Thursday, 31 December 2009

Let's weave!

At the beginning of November we went to Nirvana to do a natural fibre weaving course. As there is a lot of natural weaving material to be found around our place, we were eager to learn which fibres we could use, and how to weave baskets, fences, etc.

It was great fun and we were fired up to gather our own materials and use them in some weaving magic.

We weren't able to finish our baskets on that day. That had been nagging at me, though. So, a few days ago I cut back our watsonia (great weaving material!) and dried the leaves.

A stinking hot day was forecast for today so I decided that would be a perfect day for staying inside and finishing our baskets.

Gather the dried watsonia leaves the day before you want to do some weaving, bung them in the bath tub, soak. I read that they were to be soaked for only 5 minutes, but I left them in longer (about 15 minutes). However, I could have left them in there a lot longer as they were still a bit too brittle for my taste the next morning. I kept spraying them with water and re-wrapping the leaves.

Anyway, after their bath, wrap them in a towel overnight.

The next morning, grab a comfy chair and the leaves wrapped in towels.

Get out your basket and start weaving.
Here we are! First one done! I love the different colours of the watsonia leaves.
Different view. (Can you tell that I am really proud of the finished product?)

The interesting thing about watsonia leaves is that when you cut the green leaves off, they will dry to a green colour. If you let them dry on the plant, they turn a magnificent mahogany-ish colour.

Then on to Flower Gnome's basket.

*phew* Done!
What an enjoyable afternoon! It is very satisfying to create something with your own hands from material gathered from your garden.

Wednesday, 30 December 2009

A quick walk...

...around the garden before the heat hits.

Let's start at the balcony. This succulent tray is looking very pretty indeed. All of the plants come from The Neighbour Gnomes.

The bean bed is starting to look good. 2/3 of the beans have germinated. They are "Stuttgart" beans.
They are in a pretty protected spot. So I'm hoping they won't get burnt by the sun during this heat.

For years we have been trying to grow poppies. Strangely enough, never successfully. Everybody around us was ripping them out like weeds as they were self-seeding madly. Finally, this year, we have a ripper of a poppy!

Isn't that just the most cheerful sight? I love sunflowers. However, come spring I run out of steam with my sowing and sunflowers are put on the backburner. This one is a volunteer - it popped up from the horse manure. I did manage to sow some in late spring but they are spindly little things. Soooo glad this popped up all by itself. :)

The hydrangeas are hanging in there and still looking good. But the heat is taking its toll. The flower heads are slowly getting burnt.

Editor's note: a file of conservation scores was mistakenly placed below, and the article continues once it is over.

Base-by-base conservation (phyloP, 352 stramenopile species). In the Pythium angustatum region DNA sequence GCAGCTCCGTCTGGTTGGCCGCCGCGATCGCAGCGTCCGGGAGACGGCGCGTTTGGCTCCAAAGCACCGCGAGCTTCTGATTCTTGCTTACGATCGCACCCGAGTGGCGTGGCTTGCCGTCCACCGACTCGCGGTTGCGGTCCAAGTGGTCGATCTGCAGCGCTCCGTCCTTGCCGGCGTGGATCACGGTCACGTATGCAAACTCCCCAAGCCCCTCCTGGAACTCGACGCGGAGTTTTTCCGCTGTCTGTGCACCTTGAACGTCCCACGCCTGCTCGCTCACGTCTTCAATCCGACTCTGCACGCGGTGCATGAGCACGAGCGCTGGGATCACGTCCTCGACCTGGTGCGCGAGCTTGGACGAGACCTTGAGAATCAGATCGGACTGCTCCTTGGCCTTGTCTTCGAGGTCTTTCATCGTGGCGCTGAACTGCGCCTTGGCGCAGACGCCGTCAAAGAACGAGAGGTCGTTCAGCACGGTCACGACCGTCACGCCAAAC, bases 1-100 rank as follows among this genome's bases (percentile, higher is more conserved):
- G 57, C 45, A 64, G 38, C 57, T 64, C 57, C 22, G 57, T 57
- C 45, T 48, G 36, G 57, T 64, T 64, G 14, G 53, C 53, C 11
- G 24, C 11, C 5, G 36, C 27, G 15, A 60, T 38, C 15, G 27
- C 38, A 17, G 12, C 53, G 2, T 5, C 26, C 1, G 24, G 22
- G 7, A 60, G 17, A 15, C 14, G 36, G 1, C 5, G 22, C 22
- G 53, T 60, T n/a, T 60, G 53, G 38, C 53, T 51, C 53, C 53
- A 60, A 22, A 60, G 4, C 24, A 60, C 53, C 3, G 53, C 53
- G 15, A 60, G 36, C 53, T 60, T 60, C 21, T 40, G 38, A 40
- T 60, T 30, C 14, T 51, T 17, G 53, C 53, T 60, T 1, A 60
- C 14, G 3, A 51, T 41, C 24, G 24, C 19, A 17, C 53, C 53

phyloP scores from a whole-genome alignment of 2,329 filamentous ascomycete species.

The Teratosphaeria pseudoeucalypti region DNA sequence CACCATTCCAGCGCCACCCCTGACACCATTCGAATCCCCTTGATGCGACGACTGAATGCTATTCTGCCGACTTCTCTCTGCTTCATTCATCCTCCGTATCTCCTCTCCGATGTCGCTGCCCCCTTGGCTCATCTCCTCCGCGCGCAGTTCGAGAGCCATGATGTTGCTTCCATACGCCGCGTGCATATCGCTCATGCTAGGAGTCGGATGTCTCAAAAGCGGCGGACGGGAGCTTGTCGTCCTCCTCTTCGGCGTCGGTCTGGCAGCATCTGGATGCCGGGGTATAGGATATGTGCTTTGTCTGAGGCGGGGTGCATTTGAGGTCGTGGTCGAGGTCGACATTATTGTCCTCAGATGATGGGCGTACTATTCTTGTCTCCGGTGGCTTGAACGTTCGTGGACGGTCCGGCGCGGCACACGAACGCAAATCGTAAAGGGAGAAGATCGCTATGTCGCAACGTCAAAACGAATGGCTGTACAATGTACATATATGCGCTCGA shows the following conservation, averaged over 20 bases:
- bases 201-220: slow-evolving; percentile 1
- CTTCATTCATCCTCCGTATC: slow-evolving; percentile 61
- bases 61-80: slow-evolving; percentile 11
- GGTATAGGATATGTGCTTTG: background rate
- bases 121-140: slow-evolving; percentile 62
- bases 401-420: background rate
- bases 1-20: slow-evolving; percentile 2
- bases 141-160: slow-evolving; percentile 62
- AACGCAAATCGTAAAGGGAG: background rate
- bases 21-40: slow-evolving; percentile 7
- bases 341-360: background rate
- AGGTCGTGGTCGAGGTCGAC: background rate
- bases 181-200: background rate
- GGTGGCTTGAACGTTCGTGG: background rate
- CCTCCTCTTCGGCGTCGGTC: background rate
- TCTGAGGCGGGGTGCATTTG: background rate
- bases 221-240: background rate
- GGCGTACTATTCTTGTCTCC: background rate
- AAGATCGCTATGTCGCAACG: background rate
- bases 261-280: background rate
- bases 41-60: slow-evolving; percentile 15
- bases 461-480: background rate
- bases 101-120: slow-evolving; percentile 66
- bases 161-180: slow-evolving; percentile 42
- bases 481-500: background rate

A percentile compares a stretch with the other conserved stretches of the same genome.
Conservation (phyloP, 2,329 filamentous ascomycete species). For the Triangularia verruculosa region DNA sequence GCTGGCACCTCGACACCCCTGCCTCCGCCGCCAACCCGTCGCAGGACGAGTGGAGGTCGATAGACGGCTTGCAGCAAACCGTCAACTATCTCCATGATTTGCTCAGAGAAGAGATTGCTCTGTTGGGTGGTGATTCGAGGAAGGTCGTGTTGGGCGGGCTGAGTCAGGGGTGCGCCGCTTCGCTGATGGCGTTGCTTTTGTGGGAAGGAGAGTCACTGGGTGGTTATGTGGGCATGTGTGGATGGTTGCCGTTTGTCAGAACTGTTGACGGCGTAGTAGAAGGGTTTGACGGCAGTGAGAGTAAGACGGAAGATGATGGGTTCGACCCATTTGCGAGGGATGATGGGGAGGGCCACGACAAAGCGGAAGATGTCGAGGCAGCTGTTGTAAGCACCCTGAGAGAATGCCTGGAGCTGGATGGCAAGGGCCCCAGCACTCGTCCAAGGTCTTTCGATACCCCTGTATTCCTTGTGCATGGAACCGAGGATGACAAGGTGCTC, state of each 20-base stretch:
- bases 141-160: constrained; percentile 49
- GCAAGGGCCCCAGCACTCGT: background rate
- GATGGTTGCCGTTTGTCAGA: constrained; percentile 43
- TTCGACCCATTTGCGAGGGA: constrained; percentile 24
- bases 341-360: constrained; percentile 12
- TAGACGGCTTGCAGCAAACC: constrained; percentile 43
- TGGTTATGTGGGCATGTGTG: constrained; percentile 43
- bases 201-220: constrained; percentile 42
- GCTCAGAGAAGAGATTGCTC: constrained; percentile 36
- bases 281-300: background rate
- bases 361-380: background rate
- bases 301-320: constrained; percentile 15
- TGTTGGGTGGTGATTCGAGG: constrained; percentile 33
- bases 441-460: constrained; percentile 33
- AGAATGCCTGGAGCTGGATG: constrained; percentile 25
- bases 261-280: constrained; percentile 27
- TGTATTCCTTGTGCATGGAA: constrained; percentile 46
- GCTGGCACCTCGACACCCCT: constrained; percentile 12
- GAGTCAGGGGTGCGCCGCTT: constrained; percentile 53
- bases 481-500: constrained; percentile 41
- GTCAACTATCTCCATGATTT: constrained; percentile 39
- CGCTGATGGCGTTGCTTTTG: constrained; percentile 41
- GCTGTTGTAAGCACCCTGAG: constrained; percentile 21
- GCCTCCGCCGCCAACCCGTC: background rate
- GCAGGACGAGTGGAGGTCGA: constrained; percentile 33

The water chestnuts are growing nicely. This is the first time I am growing them, so I have no idea what to expect. I'll just have to wait and see.

A glimpse of some of the netted apple trees. They are bearing a lot of fruit and we are hoping we'll be harvesting a good amount later in the season.

The basil bar is finally looking good. It was struggling a bit with the extreme weather we experienced in spring.

The zucchinis in the zucchini bed have grown heaps since I last posted a picture here. The plants are setting fruit and we are hoping to eat some in a week or two.
The carrot bed is lush and green. We are harvesting "Purple Dragon" carrots every day to munch on. The yellow flowering plant in the foreground is "Black Salsify" that I let go to seed.

The tomatoes "Rouge de Marmande" are starting to blush. A few more weeks and we should be eating big, juicy tomatoes. We are already harvesting the occasional little yellow Ida Gold tomatoes, but it's just not the same.

This brings us to the end of the walk. Tiger Lilly is flowering and looks stunning!

Hope you enjoyed the walk. Time to call it quits - it's getting very, very hot.

Thursday, 24 December 2009

First tomatoes!

We picked our first tomatoes yesterday! Wooohoooo!

The variety is Ida Gold.Taste? Absolutely delicious. Sun-drenched, sweet, juicy.
With a few leaves of Lettuce Leaf Basil.
Made up for the stinker of a day we had yesterday.

Tuesday, 22 December 2009

Flowering onions

The onions started flowering a while ago.
I am absolutely fascinated by the whole allium family, especially when they start flowering.The butterflies like them, too!

Monday, 21 December 2009

You know things are crazy...

...around here, when you have to brush-cut the grass and weeds growing in the cracks between the pavers.

Sunday, 20 December 2009

Garlic revisited

This is the haul from the last bed of garlic. All "Purple Monaro". Very prolific, very tasty. Once it's dried, I'll tidy it up, count it and work out how much to set aside for planting, how much we need for cooking, and what's extras. Growing garlic is very rewarding. Love it. :)

Saturday, 19 December 2009

Do you like fresh, local produce?

Direct from the farmer or producer? In season?